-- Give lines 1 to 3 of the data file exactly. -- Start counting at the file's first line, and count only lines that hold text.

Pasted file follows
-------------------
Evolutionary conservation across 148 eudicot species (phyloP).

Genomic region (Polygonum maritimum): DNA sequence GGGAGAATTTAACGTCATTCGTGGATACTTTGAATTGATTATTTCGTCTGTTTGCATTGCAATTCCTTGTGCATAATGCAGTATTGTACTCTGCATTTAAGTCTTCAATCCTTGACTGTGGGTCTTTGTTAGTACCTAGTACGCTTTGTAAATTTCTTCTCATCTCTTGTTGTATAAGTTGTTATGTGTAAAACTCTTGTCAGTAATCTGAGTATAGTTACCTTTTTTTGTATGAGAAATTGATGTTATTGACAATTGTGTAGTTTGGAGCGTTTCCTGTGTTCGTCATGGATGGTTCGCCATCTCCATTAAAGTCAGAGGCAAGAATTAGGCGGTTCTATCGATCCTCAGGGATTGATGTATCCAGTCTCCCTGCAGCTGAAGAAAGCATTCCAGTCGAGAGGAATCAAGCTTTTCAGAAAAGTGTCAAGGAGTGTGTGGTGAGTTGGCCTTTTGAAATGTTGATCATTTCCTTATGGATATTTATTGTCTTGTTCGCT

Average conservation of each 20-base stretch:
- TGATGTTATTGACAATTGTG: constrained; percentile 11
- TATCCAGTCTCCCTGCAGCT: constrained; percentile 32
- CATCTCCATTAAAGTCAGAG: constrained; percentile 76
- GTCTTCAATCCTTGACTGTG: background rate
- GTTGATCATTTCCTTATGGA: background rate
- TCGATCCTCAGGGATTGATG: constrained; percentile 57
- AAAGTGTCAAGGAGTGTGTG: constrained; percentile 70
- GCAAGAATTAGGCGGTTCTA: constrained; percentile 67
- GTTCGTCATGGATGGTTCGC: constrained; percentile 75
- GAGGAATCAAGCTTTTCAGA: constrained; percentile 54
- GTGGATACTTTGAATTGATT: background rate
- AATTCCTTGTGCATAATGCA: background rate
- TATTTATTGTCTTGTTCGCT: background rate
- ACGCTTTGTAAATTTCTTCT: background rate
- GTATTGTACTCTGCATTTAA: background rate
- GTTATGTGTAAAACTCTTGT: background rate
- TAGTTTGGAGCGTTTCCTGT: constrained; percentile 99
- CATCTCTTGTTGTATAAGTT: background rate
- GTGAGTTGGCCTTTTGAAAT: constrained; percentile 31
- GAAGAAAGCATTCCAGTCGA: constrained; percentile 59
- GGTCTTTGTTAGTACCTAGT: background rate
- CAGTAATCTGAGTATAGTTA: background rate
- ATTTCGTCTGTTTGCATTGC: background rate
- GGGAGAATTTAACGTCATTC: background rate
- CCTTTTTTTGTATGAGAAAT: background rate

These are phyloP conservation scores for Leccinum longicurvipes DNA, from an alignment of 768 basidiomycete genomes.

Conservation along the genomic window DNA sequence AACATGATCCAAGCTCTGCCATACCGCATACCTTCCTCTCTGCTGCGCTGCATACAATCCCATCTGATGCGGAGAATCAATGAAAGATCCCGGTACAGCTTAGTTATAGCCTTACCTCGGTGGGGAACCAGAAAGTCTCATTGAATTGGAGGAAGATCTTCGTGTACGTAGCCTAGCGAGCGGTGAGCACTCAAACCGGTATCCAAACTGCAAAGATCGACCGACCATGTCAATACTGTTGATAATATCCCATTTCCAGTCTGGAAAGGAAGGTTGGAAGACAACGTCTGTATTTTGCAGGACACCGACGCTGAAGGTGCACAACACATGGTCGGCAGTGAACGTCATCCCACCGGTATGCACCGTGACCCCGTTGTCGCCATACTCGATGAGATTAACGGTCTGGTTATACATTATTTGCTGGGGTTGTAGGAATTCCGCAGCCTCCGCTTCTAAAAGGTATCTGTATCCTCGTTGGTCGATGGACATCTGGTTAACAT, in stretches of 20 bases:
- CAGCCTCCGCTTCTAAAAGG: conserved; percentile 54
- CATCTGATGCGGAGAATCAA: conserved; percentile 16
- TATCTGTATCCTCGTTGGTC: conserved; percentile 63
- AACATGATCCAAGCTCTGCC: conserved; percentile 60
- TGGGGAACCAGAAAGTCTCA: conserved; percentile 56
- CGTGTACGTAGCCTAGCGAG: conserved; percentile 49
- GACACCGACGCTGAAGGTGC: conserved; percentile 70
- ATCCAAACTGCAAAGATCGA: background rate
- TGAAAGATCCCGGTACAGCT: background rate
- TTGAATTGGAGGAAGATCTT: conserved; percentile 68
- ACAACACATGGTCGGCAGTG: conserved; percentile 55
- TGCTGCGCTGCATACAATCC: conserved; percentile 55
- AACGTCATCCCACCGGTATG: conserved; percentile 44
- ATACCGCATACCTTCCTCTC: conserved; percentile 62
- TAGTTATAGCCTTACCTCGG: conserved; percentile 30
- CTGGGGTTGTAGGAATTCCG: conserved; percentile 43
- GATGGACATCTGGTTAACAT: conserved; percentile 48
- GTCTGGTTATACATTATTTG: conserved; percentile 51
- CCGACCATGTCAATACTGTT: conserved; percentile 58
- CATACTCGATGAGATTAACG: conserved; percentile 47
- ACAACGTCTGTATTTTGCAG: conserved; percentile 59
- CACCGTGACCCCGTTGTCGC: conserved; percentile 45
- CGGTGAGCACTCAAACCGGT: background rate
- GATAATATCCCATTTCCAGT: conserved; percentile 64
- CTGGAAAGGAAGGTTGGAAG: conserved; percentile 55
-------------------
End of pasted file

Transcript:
Evolutionary conservation across 148 eudicot species (phyloP).

Genomic region (Polygonum maritimum): DNA sequence GGGAGAATTTAACGTCATTCGTGGATACTTTGAATTGATTATTTCGTCTGTTTGCATTGCAATTCCTTGTGCATAATGCAGTATTGTACTCTGCATTTAAGTCTTCAATCCTTGACTGTGGGTCTTTGTTAGTACCTAGTACGCTTTGTAAATTTCTTCTCATCTCTTGTTGTATAAGTTGTTATGTGTAAAACTCTTGTCAGTAATCTGAGTATAGTTACCTTTTTTTGTATGAGAAATTGATGTTATTGACAATTGTGTAGTTTGGAGCGTTTCCTGTGTTCGTCATGGATGGTTCGCCATCTCCATTAAAGTCAGAGGCAAGAATTAGGCGGTTCTATCGATCCTCAGGGATTGATGTATCCAGTCTCCCTGCAGCTGAAGAAAGCATTCCAGTCGAGAGGAATCAAGCTTTTCAGAAAAGTGTCAAGGAGTGTGTGGTGAGTTGGCCTTTTGAAATGTTGATCATTTCCTTATGGATATTTATTGTCTTGTTCGCT

Average conservation of each 20-base stretch: